This means roughly 6 million workers are replaced by imports.

Worse yet, this probably lowballs the actual numbers, because labor-intensive jobs are more likely to be offshored.

Looking specifically at manufacturing paints a grimmer picture.

American manufacturing contributes $2.2 trillion dollars to our economy.  And since 78% of our trade deficit is in manufactured goods, this means that we’ve offshored $573 billion worth of production.  That’s one-third of our manufacturing industry.  Finally, since manufacturing employs 12.3 million Americans, then we know that roughly 4 million more are displaced by imports.

But it’s higher than that.

Manufacturing brings wealth into a region, and therefore supports local services and supply chains.  For example, a car factory supports hairdressers and accountants, but not the other way around.  This “job multiplier” has been studied extensively.

As it turns out, each manufacturing job usually supports 1.58 other service jobs.  This means that since 4 million manufacturing jobs are displaced by imports, then about 6 million service jobs were also lost.

According to this method, the trade deficit costs America at least 10 million jobs.

This makes sense, especially when you consider how many Americans are truly unemployed.

And no, this job loss hasn’t been caused by automation.

Let’s stop blaming robots for inept policies.

2. Offshoring Causes Increased Income Inequality & Wage Stagnation For US Workers

Offshoring replaces demand for domestic output with demand for imports (rather than make it, we buy it).  In turn, this replaces demand for domestic labor with demand for foreign labor (we hire foreigners, not Americans).

This increases income inequality because it lowers American wages.


gini coefficient chart

When a business is offshored, people lose their jobs.  Some of these people cannot find new work, and drop out of the labor force; the rest find other work, but usually earn less (since manufacturing jobs pay so well).

In fact, the average wage cut for a worker who lost his job in an exporting industry (America’s largest exports are manufactured goods) was 17.5% (you used to make $50,000 a year, now you make $40,000).

Additionally, people who are laid off compete with everyone else for (fewer) jobs.  This shifts bargaining power from workers to employers, who can pay less to attract the same number and quality of employees.

How much are wages impacted?

real vs nominal US wages

From 1950 to 1973 worker’s productivity gains were reflected in wage gains on a nearly 1:1 basis (the more work you did, the more you were paid).  However, since then productivity increased by 72%, but average wages stagnated.

If wages had continued to rise with productivity, the current median wage would be $33.60 an hour, as opposed to $21.00.  Most of this divergence is caused by the trade deficit, although immigration (especially illegal immigration), higher taxes, and superfluous regulation also helped murder the American dream.

US worker productivity chart

3.  Offshoring Lowers America’s Standard Of Living

The offshoring and the attendant trade deficit also lowers most American’s standard of living by boosting foreign demand for America’s assets (this is on top of wage stagnation, of course).

Foreigners are furiously buying US stocks and property, which inflates their prices.

Most Americans are being squeezed—particularly by increasing housing costs.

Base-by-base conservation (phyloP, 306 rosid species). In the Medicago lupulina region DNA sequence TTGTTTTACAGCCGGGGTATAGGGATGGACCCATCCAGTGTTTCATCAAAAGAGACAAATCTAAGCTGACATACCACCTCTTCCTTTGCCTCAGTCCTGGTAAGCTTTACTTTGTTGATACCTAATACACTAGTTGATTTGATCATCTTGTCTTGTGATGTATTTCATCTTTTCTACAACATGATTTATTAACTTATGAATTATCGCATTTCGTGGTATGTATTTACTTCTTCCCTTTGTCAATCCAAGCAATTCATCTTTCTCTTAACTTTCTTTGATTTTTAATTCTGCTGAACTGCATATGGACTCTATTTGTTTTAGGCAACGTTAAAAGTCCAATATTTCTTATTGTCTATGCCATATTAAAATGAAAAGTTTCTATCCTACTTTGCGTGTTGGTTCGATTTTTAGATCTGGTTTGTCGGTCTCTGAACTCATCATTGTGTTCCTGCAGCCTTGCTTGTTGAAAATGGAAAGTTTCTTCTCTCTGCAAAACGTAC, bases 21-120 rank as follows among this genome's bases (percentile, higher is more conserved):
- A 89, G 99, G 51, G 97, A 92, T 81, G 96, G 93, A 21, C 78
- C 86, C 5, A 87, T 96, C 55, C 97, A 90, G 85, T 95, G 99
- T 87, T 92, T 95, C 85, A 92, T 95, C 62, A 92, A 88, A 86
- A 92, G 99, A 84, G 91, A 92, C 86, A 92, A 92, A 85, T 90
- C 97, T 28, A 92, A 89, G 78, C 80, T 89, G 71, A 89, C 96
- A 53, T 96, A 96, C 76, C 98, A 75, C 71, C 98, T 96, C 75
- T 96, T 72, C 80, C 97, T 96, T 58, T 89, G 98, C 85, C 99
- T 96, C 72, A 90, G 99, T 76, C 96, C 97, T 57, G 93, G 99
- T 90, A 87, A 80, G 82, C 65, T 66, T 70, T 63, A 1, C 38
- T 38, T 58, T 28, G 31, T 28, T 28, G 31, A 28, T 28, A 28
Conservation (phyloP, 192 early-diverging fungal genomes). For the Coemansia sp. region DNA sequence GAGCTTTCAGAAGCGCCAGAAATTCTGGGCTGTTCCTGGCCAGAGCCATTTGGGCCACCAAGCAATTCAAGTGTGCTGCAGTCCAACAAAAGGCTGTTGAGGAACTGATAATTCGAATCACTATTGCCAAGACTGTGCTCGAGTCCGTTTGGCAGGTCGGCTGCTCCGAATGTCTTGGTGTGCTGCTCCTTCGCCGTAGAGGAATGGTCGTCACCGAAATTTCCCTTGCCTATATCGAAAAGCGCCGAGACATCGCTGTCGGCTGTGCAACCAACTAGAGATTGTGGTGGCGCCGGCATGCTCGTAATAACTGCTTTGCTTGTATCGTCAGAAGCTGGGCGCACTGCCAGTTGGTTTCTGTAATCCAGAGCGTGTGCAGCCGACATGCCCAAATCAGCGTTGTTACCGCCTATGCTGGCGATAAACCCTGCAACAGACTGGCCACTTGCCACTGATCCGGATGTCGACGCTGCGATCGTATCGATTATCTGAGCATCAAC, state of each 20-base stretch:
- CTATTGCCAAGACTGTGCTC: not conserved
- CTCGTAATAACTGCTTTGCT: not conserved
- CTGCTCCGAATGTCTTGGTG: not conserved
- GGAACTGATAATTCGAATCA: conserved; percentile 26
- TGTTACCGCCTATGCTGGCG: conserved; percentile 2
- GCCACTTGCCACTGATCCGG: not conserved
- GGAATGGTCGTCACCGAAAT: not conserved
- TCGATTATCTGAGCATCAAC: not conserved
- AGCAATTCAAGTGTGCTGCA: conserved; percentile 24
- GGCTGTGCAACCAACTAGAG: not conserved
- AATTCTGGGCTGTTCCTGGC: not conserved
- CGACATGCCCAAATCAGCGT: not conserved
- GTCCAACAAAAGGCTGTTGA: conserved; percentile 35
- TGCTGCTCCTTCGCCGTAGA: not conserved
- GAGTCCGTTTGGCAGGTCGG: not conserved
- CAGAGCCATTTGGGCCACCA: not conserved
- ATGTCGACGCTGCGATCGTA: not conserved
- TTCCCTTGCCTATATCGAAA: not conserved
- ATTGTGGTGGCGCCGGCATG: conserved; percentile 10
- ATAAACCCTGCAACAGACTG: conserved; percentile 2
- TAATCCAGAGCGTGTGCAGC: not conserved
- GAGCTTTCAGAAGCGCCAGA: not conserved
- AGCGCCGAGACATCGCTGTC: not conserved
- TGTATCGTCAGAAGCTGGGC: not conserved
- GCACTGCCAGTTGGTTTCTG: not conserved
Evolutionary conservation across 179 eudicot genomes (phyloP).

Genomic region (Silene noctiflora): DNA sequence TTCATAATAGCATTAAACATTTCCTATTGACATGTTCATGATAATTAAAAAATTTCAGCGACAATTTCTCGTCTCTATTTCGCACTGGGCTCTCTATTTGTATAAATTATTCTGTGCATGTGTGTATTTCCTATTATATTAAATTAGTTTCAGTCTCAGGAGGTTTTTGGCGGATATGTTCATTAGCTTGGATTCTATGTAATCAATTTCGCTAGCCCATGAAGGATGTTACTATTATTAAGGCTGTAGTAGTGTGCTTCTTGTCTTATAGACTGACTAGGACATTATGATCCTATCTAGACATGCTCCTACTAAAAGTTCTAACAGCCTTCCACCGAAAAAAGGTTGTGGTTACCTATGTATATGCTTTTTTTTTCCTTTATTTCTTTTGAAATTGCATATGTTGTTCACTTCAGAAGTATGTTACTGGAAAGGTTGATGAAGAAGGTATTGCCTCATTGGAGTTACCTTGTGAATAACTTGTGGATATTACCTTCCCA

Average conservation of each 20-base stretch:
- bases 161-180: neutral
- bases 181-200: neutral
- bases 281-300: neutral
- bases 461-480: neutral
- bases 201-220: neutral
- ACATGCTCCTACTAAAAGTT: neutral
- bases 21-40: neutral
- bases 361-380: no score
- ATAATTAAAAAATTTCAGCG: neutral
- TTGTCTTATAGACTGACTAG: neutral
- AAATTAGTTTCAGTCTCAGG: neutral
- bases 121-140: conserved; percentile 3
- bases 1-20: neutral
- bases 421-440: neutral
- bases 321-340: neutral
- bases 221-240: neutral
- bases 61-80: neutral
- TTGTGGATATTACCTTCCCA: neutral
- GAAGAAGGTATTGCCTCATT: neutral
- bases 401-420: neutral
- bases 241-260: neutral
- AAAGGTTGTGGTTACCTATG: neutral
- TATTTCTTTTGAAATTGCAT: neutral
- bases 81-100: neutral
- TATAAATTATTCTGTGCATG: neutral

In fact, the primary reason why the median household has less disposable income today than in 1985 is because the cost of housing has increased so dramatically (by a multiple of 3.5), while wages have not.

Not to mention the fact that offshoring hasn’t brought down the cost of goods, when you account for product quality.  For example, household appliances are twice as expensive today as they were 40 years ago.

This is made abundantly clear in the graph below, which shows the change in US disposable income over time.  You can clearly see the regression in the median, not the mean, which means that most of the gains are going to a small portion of the population.

declining middle class chart

Offshore Outsourcing Is Bad For America—We Should Invest In Ourselves

The problems America faces today are an echo of ages past—at the end of the 19th century, Britain underwent a very similar economic decline, with disastrous results.

That being said, we’re in a better position than they were, because we can learn from their mistakes.

It’s time we learned from history, and embraced the only trade policy that’s stood the test of time: economic nationalism.

You can read about it in that article, or in my book on the subject, Bobbins, Not Gold.

Select Sources:

Bivins, Josh, and Lawrence Mishel. “Understanding the Historic Divergence Between Productivity and a Typical Worker’s Pay: why it matters and why it’s real.” Economic Policy Institute Report, 2015.

Federal Reserve Bank of St. Louis, “All Employees, Manufacturing.” Accessed Nov 20, 2016.

Fletcher, Ian. Free Trade Doesn’t Work: What Should Replace it and Why. Washington DC: US Business & Industry Council, 2010.

Frank, Robert. “Wealthy Foreigners Bought $100 Billion in US Real Estate.” CNBC, June 22, 2015.

Prestowitz, Clyde V. Three Billion New Capitalists: The Great Shift of Wealth and Power to the East. New York: Basic Books, 2005.

Reinert, Eric. How Rich Countries got Rich and Why Poor Countries Stay Poor. New York: Carroll & Graf, 2007. “The Major Trends in US Income Inequality Since 1947.” Accessed June 10, 2016.

United States Census Bureau. “Income and Poverty in the United States: 2014.” Accessed May 28, 2016.

United States Census Bureau, “Median and Average Sales Prices of New Homes Sold in the United States.” Accessed May 22, 2016.

About Spencer P Morrison 160 Articles
J.D. B.A. in Ancient & Medieval History. Writer and independent intellectual, with a focus on applied philosophy, empirical history, and practical economics. Author of "Bobbins, Not Gold," Editor-In-Chief of the National Economics Editorial, and contributor to American Greatness. His work has appeared in publications including the Daily Caller, the American Thinker, and the Foundation for Economic Education.